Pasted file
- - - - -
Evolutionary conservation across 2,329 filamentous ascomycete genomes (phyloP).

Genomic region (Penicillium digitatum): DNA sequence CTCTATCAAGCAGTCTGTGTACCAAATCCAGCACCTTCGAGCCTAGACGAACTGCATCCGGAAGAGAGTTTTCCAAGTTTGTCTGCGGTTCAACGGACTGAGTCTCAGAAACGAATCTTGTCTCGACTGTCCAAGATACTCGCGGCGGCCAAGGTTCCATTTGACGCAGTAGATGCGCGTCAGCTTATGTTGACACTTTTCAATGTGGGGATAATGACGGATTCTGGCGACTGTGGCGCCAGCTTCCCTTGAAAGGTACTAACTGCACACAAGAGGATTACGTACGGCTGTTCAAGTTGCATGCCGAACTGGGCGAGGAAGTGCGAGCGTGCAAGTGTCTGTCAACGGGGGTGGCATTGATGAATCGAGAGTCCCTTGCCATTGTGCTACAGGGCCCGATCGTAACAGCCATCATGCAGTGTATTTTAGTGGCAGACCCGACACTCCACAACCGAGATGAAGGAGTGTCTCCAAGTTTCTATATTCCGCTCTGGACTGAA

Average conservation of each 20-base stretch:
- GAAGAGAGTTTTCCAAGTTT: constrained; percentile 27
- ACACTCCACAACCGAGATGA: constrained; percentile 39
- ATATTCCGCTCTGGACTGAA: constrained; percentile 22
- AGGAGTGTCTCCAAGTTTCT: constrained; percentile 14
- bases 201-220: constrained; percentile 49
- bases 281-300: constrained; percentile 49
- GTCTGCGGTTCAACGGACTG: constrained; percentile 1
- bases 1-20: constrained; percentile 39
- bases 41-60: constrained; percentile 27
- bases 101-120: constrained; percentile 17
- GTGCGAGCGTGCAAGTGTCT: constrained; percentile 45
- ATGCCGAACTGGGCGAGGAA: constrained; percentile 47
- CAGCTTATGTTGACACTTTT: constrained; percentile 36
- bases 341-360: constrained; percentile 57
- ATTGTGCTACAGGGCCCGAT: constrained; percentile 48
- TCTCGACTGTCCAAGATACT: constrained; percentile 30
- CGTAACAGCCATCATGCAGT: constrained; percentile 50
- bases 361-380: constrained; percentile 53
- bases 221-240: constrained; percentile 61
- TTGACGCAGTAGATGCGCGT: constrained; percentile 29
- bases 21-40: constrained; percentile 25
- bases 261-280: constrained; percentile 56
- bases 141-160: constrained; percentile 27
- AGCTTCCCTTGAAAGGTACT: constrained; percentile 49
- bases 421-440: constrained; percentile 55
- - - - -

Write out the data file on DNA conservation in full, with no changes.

Evolutionary conservation across 2,329 filamentous ascomycete genomes (phyloP).

Genomic region (Penicillium digitatum): DNA sequence CTCTATCAAGCAGTCTGTGTACCAAATCCAGCACCTTCGAGCCTAGACGAACTGCATCCGGAAGAGAGTTTTCCAAGTTTGTCTGCGGTTCAACGGACTGAGTCTCAGAAACGAATCTTGTCTCGACTGTCCAAGATACTCGCGGCGGCCAAGGTTCCATTTGACGCAGTAGATGCGCGTCAGCTTATGTTGACACTTTTCAATGTGGGGATAATGACGGATTCTGGCGACTGTGGCGCCAGCTTCCCTTGAAAGGTACTAACTGCACACAAGAGGATTACGTACGGCTGTTCAAGTTGCATGCCGAACTGGGCGAGGAAGTGCGAGCGTGCAAGTGTCTGTCAACGGGGGTGGCATTGATGAATCGAGAGTCCCTTGCCATTGTGCTACAGGGCCCGATCGTAACAGCCATCATGCAGTGTATTTTAGTGGCAGACCCGACACTCCACAACCGAGATGAAGGAGTGTCTCCAAGTTTCTATATTCCGCTCTGGACTGAA

Average conservation of each 20-base stretch:
- GAAGAGAGTTTTCCAAGTTT: constrained; percentile 27
- ACACTCCACAACCGAGATGA: constrained; percentile 39
- ATATTCCGCTCTGGACTGAA: constrained; percentile 22
- AGGAGTGTCTCCAAGTTTCT: constrained; percentile 14
- bases 201-220: constrained; percentile 49
- bases 281-300: constrained; percentile 49
- GTCTGCGGTTCAACGGACTG: constrained; percentile 1
- bases 1-20: constrained; percentile 39
- bases 41-60: constrained; percentile 27
- bases 101-120: constrained; percentile 17
- GTGCGAGCGTGCAAGTGTCT: constrained; percentile 45
- ATGCCGAACTGGGCGAGGAA: constrained; percentile 47
- CAGCTTATGTTGACACTTTT: constrained; percentile 36
- bases 341-360: constrained; percentile 57
- ATTGTGCTACAGGGCCCGAT: constrained; percentile 48
- TCTCGACTGTCCAAGATACT: constrained; percentile 30
- CGTAACAGCCATCATGCAGT: constrained; percentile 50
- bases 361-380: constrained; percentile 53
- bases 221-240: constrained; percentile 61
- TTGACGCAGTAGATGCGCGT: constrained; percentile 29
- bases 21-40: constrained; percentile 25
- bases 261-280: constrained; percentile 56
- bases 141-160: constrained; percentile 27
- AGCTTCCCTTGAAAGGTACT: constrained; percentile 49
- bases 421-440: constrained; percentile 55